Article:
R to L: Joe Weber and Lew Fields, in performance.

more years (he was a favorite of George M. Cohan, who named a song after him). He passed away in 1911.

WEBER AND FIELDS

The mother of all vaudeville comedy teams, Weber and Fields are the direct progenitors of the Marx Brothers, the Three Stooges, and Smith and Dale, among countless others. The fact that their influence can be traced to so many (and such diverse) acts gives a strong indication of the complexity of their appeal. Moses Schoenfeld (Lew Fields) and Morris (“Joe”) Weber were both Polish-Jewish immigrants to the U.S., born within six months of each other in 1867. They grew up in the Lower East Side and met at age eight. The pair hit it off and immediately began practicing the skills that would later help make them famous: tumbling, joking-telling, clog dancing. They put padding under the clothing and practiced smacking each other around for hours on end. Within a year or two they had an act. Three acts really, a blackface, an Irish, and a “Dutch” (or German), in descending order of their original popularity with audiences. As Weber and Fields, they begin working some of the ubiquitous dime museums in the Bowery and environs. The winning formula was Lew Field’s brainstorm: an Irish type knockabout act but with a German accent, instead of an Irish one. To cement the illusion, the two glued on two phony little beards and smeared their faces with whiteface. The fractured dialect was easy — they’d spent their entire lives listening to it amongst the Lower East Side’s teeming German population. Part of the act’s appeal in these early years certainly has to have been the fact that the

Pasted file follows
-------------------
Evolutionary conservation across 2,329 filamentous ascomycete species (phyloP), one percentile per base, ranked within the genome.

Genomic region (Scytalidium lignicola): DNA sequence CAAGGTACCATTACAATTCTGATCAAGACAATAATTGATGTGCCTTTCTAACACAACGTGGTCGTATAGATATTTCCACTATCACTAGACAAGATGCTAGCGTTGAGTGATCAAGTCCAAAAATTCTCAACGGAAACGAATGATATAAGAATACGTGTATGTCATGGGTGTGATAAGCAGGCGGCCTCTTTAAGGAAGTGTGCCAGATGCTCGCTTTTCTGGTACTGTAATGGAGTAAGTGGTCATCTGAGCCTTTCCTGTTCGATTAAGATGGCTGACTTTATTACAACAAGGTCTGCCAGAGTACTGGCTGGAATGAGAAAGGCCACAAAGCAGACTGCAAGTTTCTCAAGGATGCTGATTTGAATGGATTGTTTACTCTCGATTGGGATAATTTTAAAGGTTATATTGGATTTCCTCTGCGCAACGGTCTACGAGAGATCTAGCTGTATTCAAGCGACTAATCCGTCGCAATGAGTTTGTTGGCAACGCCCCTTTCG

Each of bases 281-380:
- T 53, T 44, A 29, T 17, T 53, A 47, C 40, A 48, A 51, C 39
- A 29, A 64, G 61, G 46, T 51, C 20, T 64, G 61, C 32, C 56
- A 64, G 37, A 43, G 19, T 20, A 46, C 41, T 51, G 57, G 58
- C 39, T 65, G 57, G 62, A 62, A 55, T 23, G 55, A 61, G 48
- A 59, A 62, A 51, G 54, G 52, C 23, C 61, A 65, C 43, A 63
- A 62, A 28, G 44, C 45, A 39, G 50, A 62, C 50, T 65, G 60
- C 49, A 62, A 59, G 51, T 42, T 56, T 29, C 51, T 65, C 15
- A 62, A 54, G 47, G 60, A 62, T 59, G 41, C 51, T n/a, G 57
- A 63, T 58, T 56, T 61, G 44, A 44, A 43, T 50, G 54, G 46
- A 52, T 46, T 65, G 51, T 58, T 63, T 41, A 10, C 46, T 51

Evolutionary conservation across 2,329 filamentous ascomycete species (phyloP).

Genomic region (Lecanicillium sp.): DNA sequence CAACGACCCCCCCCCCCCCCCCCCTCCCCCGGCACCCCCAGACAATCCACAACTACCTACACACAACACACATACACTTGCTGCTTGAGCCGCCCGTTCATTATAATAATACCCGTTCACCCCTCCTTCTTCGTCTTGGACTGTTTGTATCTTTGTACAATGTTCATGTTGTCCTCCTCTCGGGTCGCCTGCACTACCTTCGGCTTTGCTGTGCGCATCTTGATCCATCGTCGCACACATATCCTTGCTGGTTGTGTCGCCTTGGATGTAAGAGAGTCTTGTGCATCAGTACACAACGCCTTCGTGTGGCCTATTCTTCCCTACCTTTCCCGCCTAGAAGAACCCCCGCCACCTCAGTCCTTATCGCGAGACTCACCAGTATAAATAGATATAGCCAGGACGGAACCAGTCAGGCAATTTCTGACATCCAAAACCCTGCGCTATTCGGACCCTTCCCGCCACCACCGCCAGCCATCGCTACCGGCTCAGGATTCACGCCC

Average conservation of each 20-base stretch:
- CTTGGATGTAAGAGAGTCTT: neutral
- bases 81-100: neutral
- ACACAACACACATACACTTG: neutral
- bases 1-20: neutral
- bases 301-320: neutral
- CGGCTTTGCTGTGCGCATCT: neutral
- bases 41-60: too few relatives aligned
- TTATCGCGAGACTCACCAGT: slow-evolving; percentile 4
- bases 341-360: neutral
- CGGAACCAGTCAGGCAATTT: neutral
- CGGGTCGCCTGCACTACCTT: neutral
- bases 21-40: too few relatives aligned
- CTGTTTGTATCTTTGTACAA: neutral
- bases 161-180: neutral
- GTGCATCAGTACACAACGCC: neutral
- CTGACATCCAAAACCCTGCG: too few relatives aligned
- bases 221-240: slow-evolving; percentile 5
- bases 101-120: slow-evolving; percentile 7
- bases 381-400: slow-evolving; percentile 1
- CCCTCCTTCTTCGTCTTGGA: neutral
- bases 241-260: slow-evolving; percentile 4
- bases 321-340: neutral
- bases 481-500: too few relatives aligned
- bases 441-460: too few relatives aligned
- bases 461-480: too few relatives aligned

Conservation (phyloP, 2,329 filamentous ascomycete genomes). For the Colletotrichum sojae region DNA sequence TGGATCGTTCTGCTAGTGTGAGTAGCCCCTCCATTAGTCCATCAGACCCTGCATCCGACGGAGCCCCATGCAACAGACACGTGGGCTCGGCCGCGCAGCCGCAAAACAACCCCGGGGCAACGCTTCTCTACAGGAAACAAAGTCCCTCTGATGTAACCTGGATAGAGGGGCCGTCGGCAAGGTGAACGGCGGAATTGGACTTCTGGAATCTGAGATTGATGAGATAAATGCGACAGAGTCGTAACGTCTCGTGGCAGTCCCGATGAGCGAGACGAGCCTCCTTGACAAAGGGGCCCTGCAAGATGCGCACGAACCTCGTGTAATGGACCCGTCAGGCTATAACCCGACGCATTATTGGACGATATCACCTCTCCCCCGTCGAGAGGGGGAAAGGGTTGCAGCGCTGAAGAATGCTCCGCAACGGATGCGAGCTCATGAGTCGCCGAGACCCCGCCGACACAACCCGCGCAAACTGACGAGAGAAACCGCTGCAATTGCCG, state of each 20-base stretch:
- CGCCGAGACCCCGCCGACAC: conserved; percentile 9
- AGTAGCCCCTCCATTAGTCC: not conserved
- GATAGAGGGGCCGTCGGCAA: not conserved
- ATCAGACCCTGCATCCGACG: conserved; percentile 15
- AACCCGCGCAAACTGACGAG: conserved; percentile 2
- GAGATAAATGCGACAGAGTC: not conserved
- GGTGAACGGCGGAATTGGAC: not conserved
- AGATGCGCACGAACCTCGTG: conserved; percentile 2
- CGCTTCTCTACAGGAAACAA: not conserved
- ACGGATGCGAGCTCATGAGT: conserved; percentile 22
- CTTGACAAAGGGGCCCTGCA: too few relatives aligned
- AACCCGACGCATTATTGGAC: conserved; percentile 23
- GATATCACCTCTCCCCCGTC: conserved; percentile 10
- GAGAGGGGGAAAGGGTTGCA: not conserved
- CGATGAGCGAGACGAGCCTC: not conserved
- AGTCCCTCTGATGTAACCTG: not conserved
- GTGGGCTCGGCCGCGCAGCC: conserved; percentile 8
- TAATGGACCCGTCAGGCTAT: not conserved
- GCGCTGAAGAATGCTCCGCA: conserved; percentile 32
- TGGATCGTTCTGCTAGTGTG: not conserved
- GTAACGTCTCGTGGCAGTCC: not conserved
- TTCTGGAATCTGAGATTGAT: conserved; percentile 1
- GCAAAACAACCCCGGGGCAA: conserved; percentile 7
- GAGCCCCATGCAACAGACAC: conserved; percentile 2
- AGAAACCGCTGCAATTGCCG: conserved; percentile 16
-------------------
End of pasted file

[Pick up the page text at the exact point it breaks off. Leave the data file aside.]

boys were so ridiculously young. The sight of these mismatched boys (Lew was 5’11”, Joe was 5’4”) in heavy padding beating the tar out of each other with machine like rhythm must have been delightful. In 1885, the Adah Richmond Burlesque Company specifically requested a Dutch act, and the boys cooked up a new one, consisting of converted minstrel jokes padded out with knockabout business. This new routine slayed the audience. With all the vigor and enthusiasm of youth, they made every element more extreme than was customary – more and crazier malapropisms and more slapstick mayhem. From here on in Weber and Fields would be “Mike” and “Meyer”, two perpetually arguing German immigrants in loud checked suits and derby hats, whose spats generally arose from their misunderstandings of the peculiarities of the English language, and quickly devolved into punching, kicking slapping, and eye gouging. Their salaries and their prestige continued to rise throughout the 1880s as they toured their “Teutonic Eccentricities” throughout the nation. In 1889, they made a leap that truly cements their place in vaudeville history: they themselves began to produce their own touring vaudeville shows. Entire variety bills were built around themselves as headliners; such companies crisscrossed the country until the team broke up in 1904. From 1892-95, they worked up many of what would become their most enduring comedy routines. In these routines, Fields would typically present himself as an expert at some faddish American recreation and attempt to teach it to Weber. Along the way, he would mangle the game’s already-confusing termi-